Oldcastle Precast helps restore trout access to prized watershed

As La Grande Reservoir owner and operator, the City of La Grande, Ore., looked to construct a fish passage at the Upper Grande Ronde River Watershed in Union County. The structure would address seven barriers to 14-plus square miles of watershed dating to the Beaver Creek Dam construction in 1915, when contracts lacked provisions for steelhead access to spawning grounds.

The city hired Anderson Perry & Associates to design improvements to in-stream habitat and restore fish passage over existing barriers in Beaver Creek and two tributaries, through installation of a series of vortex weirs, streambed simulation material, grade control structures, boulders, and wood habitat structures. The design also included a 500-ft. vortex weir fish ladder to provide passage over the 30-ft. high dam. The project was awarded to Steve Lindley Contracting, which enlisted Oldcastle Precast Nampa to fabricate specially engineered concrete structures.

Work included completion of the required survey for various small intake sites; design drawings for improvements at all diversion locations; draft plan review with city staff; and, preparation of final documents and technical specifications to install the required improvements. In addition, Anderson Perry completed a formal Wetland Delineation Report and Biological Assessment, while securing fill and removal permits and providing agency consultation. Throughout design and construction, the project team conferred with the U.S. Forest Service, which owns the land bearing the La Grande Reservoir.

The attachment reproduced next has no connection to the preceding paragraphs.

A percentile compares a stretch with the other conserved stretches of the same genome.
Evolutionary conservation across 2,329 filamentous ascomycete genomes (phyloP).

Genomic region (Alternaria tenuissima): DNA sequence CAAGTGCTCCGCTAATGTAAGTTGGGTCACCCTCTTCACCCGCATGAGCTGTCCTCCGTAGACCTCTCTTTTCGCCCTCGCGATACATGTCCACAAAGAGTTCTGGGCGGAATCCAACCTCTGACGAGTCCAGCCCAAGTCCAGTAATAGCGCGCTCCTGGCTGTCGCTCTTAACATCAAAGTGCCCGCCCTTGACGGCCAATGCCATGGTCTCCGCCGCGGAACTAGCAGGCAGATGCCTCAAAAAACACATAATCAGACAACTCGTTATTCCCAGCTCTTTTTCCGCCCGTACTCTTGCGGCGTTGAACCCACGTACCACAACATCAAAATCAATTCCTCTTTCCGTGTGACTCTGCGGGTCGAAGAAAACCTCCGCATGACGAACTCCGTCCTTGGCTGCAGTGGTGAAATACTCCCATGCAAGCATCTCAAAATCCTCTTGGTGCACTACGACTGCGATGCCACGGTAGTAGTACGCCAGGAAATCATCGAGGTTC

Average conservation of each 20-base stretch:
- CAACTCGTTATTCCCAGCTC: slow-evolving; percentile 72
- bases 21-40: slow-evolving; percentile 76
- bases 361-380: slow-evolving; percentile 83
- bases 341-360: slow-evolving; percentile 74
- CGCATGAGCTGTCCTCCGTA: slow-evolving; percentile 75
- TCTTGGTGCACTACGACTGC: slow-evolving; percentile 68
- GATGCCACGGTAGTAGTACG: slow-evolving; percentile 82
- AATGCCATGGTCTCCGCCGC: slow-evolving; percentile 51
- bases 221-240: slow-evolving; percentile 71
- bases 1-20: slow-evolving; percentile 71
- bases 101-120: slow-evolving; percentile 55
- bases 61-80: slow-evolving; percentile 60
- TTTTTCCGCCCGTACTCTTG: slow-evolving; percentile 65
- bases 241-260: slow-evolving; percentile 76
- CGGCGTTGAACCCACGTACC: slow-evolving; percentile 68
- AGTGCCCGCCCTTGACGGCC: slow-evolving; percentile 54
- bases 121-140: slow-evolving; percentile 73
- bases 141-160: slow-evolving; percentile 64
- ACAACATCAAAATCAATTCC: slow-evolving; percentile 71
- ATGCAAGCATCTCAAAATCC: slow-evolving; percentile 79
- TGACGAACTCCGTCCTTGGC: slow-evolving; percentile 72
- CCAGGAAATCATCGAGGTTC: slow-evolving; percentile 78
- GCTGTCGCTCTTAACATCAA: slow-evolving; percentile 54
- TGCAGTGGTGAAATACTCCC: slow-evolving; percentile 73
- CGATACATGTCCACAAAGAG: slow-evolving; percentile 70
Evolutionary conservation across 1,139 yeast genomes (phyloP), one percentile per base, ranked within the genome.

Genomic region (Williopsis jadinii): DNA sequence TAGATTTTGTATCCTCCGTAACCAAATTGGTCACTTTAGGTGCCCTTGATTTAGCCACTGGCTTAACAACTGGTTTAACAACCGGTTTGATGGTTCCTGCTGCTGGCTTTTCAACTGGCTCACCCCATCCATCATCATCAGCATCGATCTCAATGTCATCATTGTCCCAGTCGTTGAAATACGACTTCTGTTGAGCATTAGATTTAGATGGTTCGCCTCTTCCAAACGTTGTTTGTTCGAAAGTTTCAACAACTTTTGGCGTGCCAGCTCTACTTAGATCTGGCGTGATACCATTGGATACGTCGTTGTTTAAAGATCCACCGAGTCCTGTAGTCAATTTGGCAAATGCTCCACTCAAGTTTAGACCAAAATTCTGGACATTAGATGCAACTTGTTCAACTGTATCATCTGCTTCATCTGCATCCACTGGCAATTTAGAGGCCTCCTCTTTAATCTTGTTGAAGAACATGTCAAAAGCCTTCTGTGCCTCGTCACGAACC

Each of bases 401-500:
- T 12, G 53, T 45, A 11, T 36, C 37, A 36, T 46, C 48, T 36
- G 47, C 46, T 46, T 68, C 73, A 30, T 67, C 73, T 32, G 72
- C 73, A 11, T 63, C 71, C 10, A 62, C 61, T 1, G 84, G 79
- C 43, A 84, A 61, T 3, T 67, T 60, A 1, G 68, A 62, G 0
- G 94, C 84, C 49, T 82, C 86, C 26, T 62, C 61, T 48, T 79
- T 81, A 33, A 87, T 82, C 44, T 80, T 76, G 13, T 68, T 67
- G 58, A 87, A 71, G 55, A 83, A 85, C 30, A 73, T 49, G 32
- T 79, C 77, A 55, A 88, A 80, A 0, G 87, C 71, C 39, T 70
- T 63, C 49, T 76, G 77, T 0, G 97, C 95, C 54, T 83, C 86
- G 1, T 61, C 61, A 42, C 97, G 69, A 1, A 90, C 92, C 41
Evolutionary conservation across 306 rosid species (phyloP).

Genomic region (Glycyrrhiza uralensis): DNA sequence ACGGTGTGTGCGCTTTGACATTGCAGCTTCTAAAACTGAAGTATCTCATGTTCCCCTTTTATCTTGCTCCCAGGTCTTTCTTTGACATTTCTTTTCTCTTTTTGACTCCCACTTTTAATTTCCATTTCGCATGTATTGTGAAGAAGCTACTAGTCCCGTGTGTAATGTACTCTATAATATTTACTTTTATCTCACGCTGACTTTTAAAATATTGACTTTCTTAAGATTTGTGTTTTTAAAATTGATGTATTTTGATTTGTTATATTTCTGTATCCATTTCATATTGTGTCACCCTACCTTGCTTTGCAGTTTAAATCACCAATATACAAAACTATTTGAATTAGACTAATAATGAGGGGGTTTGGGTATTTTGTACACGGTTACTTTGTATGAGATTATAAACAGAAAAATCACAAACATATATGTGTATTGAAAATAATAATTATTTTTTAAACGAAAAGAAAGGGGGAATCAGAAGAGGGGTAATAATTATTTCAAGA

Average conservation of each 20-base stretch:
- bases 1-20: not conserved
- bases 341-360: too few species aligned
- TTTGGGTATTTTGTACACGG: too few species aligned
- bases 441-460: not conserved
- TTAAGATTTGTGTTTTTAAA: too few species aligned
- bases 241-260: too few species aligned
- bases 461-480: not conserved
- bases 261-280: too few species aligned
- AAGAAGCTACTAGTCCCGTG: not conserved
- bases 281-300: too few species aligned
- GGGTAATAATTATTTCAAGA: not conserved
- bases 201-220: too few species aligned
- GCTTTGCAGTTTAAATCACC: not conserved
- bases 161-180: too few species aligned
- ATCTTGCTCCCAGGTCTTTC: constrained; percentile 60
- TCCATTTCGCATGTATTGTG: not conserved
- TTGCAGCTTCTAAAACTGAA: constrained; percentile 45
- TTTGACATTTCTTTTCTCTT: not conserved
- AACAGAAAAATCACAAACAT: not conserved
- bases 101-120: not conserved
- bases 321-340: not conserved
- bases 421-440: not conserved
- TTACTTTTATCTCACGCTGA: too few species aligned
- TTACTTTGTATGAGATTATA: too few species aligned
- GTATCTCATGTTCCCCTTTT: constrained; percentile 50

Oldcastle Precast detailed and fabricated the 70 vortex weir structures, weighing more than 10 tons each, to create an optimal, 500-ft. bypass of the 30-ft. high Beaver Creek Dam for La Grande Reservoir-bound trout and salmon.


The $1.4 million Beaver Creek Fish Passage Improvements project was limited to a six-month schedule, owing to water levels and weather restrictions. The remote location, 4,400-ft. elevation and short window presented many challenges: 70 precast concrete sections and a large cast-in-place inlet had to be precisely fabricated, installed and finished to ensure that the complex layout was accurate. The fish passage structure was installed with each precast unit stair stepped upon each other—abiding a radius curve and gradual grade.

“All parties involved including the contractor, engineering firm and jobsite representative, worked hard as a team to make sure the project was completed and a great success,” notes Oldcastle Precast Nampa’s Mike Blackham, P.E. “When you have a group of people willing to work together, and all have the same goal in mind, it makes the job a lot easier.”

Sources: Oldcastle Precast Nampa, Idaho; “Fish Ladder Finally Complete,” Dick Mason, The Observer, November 4, 2017 edition